Book Review: To Kill A Mockingbird


I haven't read in quite a while, so I feel very accomplished having just finished my first book in months. I'm super behind on my Goodreads Challenge and am hoping that this spurs me on to read more. It was actually a friend's idea to read this book and I'm really glad I did.

Synopsis from Goodreads:

The unforgettable novel of a childhood in a sleepy Southern town and the crisis of conscience that rocked it, To Kill A Mockingbird became both an instant bestseller and a critical success when it was first published in 1960. It went on to win the Pulitzer Prize in 1961 and was later made into an Academy Award-winning film, also a classic.

Compassionate, dramatic, and deeply moving, To Kill A Mockingbird takes readers to the roots of human behavior—to innocence and experience, kindness and cruelty, love and hatred, humor and pathos. Now with over 18 million copies in print and translated into forty languages, this regional story by a young Alabama woman claims universal appeal. Harper Lee always considered her book to be a simple love story. Today it is regarded as a masterpiece of American literature.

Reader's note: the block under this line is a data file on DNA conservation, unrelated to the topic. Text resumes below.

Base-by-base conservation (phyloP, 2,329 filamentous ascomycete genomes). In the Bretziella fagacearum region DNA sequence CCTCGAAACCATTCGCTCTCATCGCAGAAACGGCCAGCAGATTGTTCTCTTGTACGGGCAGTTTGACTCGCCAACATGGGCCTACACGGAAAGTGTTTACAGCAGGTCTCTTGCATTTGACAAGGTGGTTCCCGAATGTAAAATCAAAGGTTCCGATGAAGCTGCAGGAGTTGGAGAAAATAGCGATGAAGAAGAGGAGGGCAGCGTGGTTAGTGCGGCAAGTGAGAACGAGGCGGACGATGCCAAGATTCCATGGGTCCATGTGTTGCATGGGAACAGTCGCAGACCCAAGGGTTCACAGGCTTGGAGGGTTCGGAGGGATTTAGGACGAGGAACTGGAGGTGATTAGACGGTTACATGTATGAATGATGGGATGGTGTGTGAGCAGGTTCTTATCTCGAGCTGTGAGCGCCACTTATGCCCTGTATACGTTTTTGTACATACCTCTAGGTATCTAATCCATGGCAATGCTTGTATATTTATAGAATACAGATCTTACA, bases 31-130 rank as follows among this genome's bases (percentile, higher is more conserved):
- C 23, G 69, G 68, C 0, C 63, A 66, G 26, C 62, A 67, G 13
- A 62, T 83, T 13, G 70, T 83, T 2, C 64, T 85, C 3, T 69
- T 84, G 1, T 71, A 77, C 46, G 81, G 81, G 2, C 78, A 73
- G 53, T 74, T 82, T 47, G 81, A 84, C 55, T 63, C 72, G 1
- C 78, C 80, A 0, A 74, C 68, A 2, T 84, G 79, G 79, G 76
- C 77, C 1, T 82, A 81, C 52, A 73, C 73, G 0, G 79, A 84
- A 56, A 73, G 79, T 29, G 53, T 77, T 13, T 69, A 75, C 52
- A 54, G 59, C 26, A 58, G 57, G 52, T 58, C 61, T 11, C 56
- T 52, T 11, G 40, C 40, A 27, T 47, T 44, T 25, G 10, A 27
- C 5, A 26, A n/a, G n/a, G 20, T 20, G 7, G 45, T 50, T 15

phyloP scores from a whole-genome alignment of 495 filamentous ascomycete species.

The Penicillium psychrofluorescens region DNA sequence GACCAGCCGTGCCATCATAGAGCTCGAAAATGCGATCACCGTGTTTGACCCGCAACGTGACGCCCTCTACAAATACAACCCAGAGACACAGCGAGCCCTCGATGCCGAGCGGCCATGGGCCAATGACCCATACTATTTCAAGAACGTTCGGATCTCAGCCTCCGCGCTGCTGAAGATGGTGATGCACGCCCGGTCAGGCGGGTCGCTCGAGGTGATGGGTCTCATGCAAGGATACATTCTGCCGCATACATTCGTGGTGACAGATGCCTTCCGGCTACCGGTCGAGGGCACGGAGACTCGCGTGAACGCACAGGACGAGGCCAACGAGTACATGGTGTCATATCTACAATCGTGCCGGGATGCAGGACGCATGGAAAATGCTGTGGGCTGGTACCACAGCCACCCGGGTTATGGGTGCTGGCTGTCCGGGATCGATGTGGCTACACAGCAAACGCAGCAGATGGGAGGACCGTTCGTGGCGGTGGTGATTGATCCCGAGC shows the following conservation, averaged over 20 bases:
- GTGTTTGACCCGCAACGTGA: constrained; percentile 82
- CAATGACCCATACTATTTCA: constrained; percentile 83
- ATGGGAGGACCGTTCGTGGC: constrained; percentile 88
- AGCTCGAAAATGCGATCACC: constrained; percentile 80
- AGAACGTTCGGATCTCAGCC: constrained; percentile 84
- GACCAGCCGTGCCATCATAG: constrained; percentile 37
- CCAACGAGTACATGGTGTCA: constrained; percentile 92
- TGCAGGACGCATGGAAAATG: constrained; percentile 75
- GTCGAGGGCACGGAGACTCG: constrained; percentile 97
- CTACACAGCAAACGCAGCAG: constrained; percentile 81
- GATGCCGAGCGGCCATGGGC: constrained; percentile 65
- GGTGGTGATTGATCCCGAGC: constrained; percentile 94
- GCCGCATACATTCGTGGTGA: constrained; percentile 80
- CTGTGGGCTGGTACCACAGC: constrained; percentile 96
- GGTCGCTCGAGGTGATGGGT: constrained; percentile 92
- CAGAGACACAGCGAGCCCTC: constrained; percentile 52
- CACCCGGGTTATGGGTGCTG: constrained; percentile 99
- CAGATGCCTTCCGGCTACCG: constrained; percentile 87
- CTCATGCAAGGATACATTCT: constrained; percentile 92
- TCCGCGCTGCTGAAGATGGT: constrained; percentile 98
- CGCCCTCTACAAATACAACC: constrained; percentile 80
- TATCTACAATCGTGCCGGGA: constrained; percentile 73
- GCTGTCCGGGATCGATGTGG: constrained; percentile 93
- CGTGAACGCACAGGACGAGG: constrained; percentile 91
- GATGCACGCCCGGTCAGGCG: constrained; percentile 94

I wasn't sure what to expect starting this book. They synopsis didn't help much with that either. When starting the book I kept an open mind and just let the words wash over me. I loved that the story comes from the point of a view of a seven year old girl. You really do get a true view of humanity. There is nothing more honest than a child. They will tell you what they are thinking and feeling without giving it a second thought.

The story was very fluid and I never felt lost. Scout, the voice of the novel, tells her view of things so well and with such detail. I really felt myself become involved with the characters. There were times where we didn't hear about a character for a little while and I really wanted to know what was happening!

When it came to the 'crisis of conscience' that rocked their sleepy little town, it was so well done. I may sound redundant, but it's really how I felt. Nothing was over played or over written. It was never cheesy or too dramatic. This story was perfectly written!

Have you read To Kill A Mockingbird?  What did you think?